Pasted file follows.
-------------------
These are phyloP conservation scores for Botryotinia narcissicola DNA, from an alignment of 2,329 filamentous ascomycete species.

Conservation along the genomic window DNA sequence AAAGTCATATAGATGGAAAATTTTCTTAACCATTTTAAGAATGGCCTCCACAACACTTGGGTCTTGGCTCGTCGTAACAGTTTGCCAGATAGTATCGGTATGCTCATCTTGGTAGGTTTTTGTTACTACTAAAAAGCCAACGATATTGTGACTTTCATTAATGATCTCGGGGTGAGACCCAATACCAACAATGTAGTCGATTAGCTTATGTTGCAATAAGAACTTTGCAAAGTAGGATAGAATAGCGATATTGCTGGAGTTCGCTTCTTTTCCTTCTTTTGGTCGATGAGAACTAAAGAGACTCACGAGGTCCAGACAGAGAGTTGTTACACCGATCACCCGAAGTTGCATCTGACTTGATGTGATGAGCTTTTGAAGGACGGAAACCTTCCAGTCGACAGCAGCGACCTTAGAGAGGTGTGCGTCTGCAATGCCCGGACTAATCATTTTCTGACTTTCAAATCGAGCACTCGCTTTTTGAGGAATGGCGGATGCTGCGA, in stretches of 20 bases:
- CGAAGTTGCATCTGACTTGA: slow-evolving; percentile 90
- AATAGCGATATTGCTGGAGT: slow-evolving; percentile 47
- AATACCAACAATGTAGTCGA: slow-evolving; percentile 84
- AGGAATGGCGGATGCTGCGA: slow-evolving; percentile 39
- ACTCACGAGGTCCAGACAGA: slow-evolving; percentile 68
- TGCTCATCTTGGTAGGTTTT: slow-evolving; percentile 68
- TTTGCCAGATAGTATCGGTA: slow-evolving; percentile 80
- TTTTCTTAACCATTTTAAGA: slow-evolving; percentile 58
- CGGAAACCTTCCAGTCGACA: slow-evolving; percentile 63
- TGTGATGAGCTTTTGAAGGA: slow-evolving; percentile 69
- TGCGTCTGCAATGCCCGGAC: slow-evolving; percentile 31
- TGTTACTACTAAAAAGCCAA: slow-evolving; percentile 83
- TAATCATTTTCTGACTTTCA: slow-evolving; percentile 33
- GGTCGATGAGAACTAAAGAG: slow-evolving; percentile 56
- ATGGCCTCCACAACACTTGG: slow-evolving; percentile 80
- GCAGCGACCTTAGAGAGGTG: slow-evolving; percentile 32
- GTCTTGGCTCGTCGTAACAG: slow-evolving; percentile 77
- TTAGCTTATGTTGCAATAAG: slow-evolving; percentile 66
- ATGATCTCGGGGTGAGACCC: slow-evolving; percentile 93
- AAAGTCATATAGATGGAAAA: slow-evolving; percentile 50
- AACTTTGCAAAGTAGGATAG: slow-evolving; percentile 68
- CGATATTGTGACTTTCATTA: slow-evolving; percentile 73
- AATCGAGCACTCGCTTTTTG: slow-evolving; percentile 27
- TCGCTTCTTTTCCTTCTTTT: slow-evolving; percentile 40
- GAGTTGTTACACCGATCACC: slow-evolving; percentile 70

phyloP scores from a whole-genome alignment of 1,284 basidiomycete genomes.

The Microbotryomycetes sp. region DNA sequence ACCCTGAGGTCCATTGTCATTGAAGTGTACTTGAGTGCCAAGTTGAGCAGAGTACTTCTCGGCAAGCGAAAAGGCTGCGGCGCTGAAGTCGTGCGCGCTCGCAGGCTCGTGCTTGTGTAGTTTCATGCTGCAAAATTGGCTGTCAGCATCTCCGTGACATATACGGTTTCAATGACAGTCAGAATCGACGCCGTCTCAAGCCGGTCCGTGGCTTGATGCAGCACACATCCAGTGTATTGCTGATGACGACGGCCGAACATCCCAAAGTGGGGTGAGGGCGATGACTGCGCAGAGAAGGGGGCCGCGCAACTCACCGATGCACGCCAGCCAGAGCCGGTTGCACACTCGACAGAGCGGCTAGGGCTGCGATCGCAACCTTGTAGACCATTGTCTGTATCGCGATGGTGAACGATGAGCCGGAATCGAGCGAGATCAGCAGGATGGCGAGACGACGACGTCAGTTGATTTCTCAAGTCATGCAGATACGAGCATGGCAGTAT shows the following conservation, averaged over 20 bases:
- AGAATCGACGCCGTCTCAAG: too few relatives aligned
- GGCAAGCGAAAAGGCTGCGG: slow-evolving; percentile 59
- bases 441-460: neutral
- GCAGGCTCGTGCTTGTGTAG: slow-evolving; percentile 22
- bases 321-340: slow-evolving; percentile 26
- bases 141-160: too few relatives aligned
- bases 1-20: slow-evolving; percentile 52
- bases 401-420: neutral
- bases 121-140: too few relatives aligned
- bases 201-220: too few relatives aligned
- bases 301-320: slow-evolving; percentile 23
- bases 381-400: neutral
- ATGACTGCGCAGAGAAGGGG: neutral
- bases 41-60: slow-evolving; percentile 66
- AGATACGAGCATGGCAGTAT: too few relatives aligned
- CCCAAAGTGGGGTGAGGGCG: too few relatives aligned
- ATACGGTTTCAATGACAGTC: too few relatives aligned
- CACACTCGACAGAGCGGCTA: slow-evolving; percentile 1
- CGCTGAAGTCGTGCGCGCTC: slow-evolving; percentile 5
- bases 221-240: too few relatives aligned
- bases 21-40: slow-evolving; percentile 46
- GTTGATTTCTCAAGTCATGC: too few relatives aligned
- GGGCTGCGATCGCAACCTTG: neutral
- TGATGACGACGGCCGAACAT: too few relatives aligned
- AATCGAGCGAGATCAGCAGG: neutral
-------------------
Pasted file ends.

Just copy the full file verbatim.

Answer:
These are phyloP conservation scores for Botryotinia narcissicola DNA, from an alignment of 2,329 filamentous ascomycete species.

Conservation along the genomic window DNA sequence AAAGTCATATAGATGGAAAATTTTCTTAACCATTTTAAGAATGGCCTCCACAACACTTGGGTCTTGGCTCGTCGTAACAGTTTGCCAGATAGTATCGGTATGCTCATCTTGGTAGGTTTTTGTTACTACTAAAAAGCCAACGATATTGTGACTTTCATTAATGATCTCGGGGTGAGACCCAATACCAACAATGTAGTCGATTAGCTTATGTTGCAATAAGAACTTTGCAAAGTAGGATAGAATAGCGATATTGCTGGAGTTCGCTTCTTTTCCTTCTTTTGGTCGATGAGAACTAAAGAGACTCACGAGGTCCAGACAGAGAGTTGTTACACCGATCACCCGAAGTTGCATCTGACTTGATGTGATGAGCTTTTGAAGGACGGAAACCTTCCAGTCGACAGCAGCGACCTTAGAGAGGTGTGCGTCTGCAATGCCCGGACTAATCATTTTCTGACTTTCAAATCGAGCACTCGCTTTTTGAGGAATGGCGGATGCTGCGA, in stretches of 20 bases:
- CGAAGTTGCATCTGACTTGA: slow-evolving; percentile 90
- AATAGCGATATTGCTGGAGT: slow-evolving; percentile 47
- AATACCAACAATGTAGTCGA: slow-evolving; percentile 84
- AGGAATGGCGGATGCTGCGA: slow-evolving; percentile 39
- ACTCACGAGGTCCAGACAGA: slow-evolving; percentile 68
- TGCTCATCTTGGTAGGTTTT: slow-evolving; percentile 68
- TTTGCCAGATAGTATCGGTA: slow-evolving; percentile 80
- TTTTCTTAACCATTTTAAGA: slow-evolving; percentile 58
- CGGAAACCTTCCAGTCGACA: slow-evolving; percentile 63
- TGTGATGAGCTTTTGAAGGA: slow-evolving; percentile 69
- TGCGTCTGCAATGCCCGGAC: slow-evolving; percentile 31
- TGTTACTACTAAAAAGCCAA: slow-evolving; percentile 83
- TAATCATTTTCTGACTTTCA: slow-evolving; percentile 33
- GGTCGATGAGAACTAAAGAG: slow-evolving; percentile 56
- ATGGCCTCCACAACACTTGG: slow-evolving; percentile 80
- GCAGCGACCTTAGAGAGGTG: slow-evolving; percentile 32
- GTCTTGGCTCGTCGTAACAG: slow-evolving; percentile 77
- TTAGCTTATGTTGCAATAAG: slow-evolving; percentile 66
- ATGATCTCGGGGTGAGACCC: slow-evolving; percentile 93
- AAAGTCATATAGATGGAAAA: slow-evolving; percentile 50
- AACTTTGCAAAGTAGGATAG: slow-evolving; percentile 68
- CGATATTGTGACTTTCATTA: slow-evolving; percentile 73
- AATCGAGCACTCGCTTTTTG: slow-evolving; percentile 27
- TCGCTTCTTTTCCTTCTTTT: slow-evolving; percentile 40
- GAGTTGTTACACCGATCACC: slow-evolving; percentile 70

phyloP scores from a whole-genome alignment of 1,284 basidiomycete genomes.

The Microbotryomycetes sp. region DNA sequence ACCCTGAGGTCCATTGTCATTGAAGTGTACTTGAGTGCCAAGTTGAGCAGAGTACTTCTCGGCAAGCGAAAAGGCTGCGGCGCTGAAGTCGTGCGCGCTCGCAGGCTCGTGCTTGTGTAGTTTCATGCTGCAAAATTGGCTGTCAGCATCTCCGTGACATATACGGTTTCAATGACAGTCAGAATCGACGCCGTCTCAAGCCGGTCCGTGGCTTGATGCAGCACACATCCAGTGTATTGCTGATGACGACGGCCGAACATCCCAAAGTGGGGTGAGGGCGATGACTGCGCAGAGAAGGGGGCCGCGCAACTCACCGATGCACGCCAGCCAGAGCCGGTTGCACACTCGACAGAGCGGCTAGGGCTGCGATCGCAACCTTGTAGACCATTGTCTGTATCGCGATGGTGAACGATGAGCCGGAATCGAGCGAGATCAGCAGGATGGCGAGACGACGACGTCAGTTGATTTCTCAAGTCATGCAGATACGAGCATGGCAGTAT shows the following conservation, averaged over 20 bases:
- AGAATCGACGCCGTCTCAAG: too few relatives aligned
- GGCAAGCGAAAAGGCTGCGG: slow-evolving; percentile 59
- bases 441-460: neutral
- GCAGGCTCGTGCTTGTGTAG: slow-evolving; percentile 22
- bases 321-340: slow-evolving; percentile 26
- bases 141-160: too few relatives aligned
- bases 1-20: slow-evolving; percentile 52
- bases 401-420: neutral
- bases 121-140: too few relatives aligned
- bases 201-220: too few relatives aligned
- bases 301-320: slow-evolving; percentile 23
- bases 381-400: neutral
- ATGACTGCGCAGAGAAGGGG: neutral
- bases 41-60: slow-evolving; percentile 66
- AGATACGAGCATGGCAGTAT: too few relatives aligned
- CCCAAAGTGGGGTGAGGGCG: too few relatives aligned
- ATACGGTTTCAATGACAGTC: too few relatives aligned
- CACACTCGACAGAGCGGCTA: slow-evolving; percentile 1
- CGCTGAAGTCGTGCGCGCTC: slow-evolving; percentile 5
- bases 221-240: too few relatives aligned
- bases 21-40: slow-evolving; percentile 46
- GTTGATTTCTCAAGTCATGC: too few relatives aligned
- GGGCTGCGATCGCAACCTTG: neutral
- TGATGACGACGGCCGAACAT: too few relatives aligned
- AATCGAGCGAGATCAGCAGG: neutral